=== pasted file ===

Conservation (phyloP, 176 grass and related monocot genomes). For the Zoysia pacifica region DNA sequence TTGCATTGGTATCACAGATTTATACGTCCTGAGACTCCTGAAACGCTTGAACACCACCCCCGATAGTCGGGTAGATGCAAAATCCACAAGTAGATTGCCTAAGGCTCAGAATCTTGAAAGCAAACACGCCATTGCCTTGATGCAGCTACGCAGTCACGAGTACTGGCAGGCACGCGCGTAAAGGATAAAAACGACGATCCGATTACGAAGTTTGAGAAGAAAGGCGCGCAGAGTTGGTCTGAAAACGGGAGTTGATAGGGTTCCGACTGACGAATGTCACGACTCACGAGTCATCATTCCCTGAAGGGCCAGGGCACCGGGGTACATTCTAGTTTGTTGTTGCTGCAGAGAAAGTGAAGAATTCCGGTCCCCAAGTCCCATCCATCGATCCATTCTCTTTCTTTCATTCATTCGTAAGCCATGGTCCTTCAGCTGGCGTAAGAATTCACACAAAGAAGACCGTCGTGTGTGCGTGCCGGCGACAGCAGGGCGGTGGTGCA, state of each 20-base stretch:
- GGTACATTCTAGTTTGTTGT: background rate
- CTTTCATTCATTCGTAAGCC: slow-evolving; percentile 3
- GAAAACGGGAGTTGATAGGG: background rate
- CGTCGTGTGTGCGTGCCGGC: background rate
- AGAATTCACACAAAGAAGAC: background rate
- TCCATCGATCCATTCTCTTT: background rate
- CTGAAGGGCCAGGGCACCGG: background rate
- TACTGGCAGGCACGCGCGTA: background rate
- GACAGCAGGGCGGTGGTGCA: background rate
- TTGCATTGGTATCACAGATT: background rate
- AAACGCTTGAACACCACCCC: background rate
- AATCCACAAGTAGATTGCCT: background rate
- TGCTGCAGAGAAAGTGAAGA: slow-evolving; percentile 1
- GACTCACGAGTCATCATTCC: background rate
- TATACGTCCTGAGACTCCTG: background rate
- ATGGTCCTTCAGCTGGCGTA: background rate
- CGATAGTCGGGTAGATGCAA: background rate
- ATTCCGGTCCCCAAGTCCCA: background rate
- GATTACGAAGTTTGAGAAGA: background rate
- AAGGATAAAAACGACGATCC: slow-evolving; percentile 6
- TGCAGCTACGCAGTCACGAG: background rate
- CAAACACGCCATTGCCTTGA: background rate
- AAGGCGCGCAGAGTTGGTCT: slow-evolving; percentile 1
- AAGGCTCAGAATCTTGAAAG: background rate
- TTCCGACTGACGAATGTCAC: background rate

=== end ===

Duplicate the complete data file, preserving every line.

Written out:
Conservation (phyloP, 176 grass and related monocot genomes). For the Zoysia pacifica region DNA sequence TTGCATTGGTATCACAGATTTATACGTCCTGAGACTCCTGAAACGCTTGAACACCACCCCCGATAGTCGGGTAGATGCAAAATCCACAAGTAGATTGCCTAAGGCTCAGAATCTTGAAAGCAAACACGCCATTGCCTTGATGCAGCTACGCAGTCACGAGTACTGGCAGGCACGCGCGTAAAGGATAAAAACGACGATCCGATTACGAAGTTTGAGAAGAAAGGCGCGCAGAGTTGGTCTGAAAACGGGAGTTGATAGGGTTCCGACTGACGAATGTCACGACTCACGAGTCATCATTCCCTGAAGGGCCAGGGCACCGGGGTACATTCTAGTTTGTTGTTGCTGCAGAGAAAGTGAAGAATTCCGGTCCCCAAGTCCCATCCATCGATCCATTCTCTTTCTTTCATTCATTCGTAAGCCATGGTCCTTCAGCTGGCGTAAGAATTCACACAAAGAAGACCGTCGTGTGTGCGTGCCGGCGACAGCAGGGCGGTGGTGCA, state of each 20-base stretch:
- GGTACATTCTAGTTTGTTGT: background rate
- CTTTCATTCATTCGTAAGCC: slow-evolving; percentile 3
- GAAAACGGGAGTTGATAGGG: background rate
- CGTCGTGTGTGCGTGCCGGC: background rate
- AGAATTCACACAAAGAAGAC: background rate
- TCCATCGATCCATTCTCTTT: background rate
- CTGAAGGGCCAGGGCACCGG: background rate
- TACTGGCAGGCACGCGCGTA: background rate
- GACAGCAGGGCGGTGGTGCA: background rate
- TTGCATTGGTATCACAGATT: background rate
- AAACGCTTGAACACCACCCC: background rate
- AATCCACAAGTAGATTGCCT: background rate
- TGCTGCAGAGAAAGTGAAGA: slow-evolving; percentile 1
- GACTCACGAGTCATCATTCC: background rate
- TATACGTCCTGAGACTCCTG: background rate
- ATGGTCCTTCAGCTGGCGTA: background rate
- CGATAGTCGGGTAGATGCAA: background rate
- ATTCCGGTCCCCAAGTCCCA: background rate
- GATTACGAAGTTTGAGAAGA: background rate
- AAGGATAAAAACGACGATCC: slow-evolving; percentile 6
- TGCAGCTACGCAGTCACGAG: background rate
- CAAACACGCCATTGCCTTGA: background rate
- AAGGCGCGCAGAGTTGGTCT: slow-evolving; percentile 1
- AAGGCTCAGAATCTTGAAAG: background rate
- TTCCGACTGACGAATGTCAC: background rate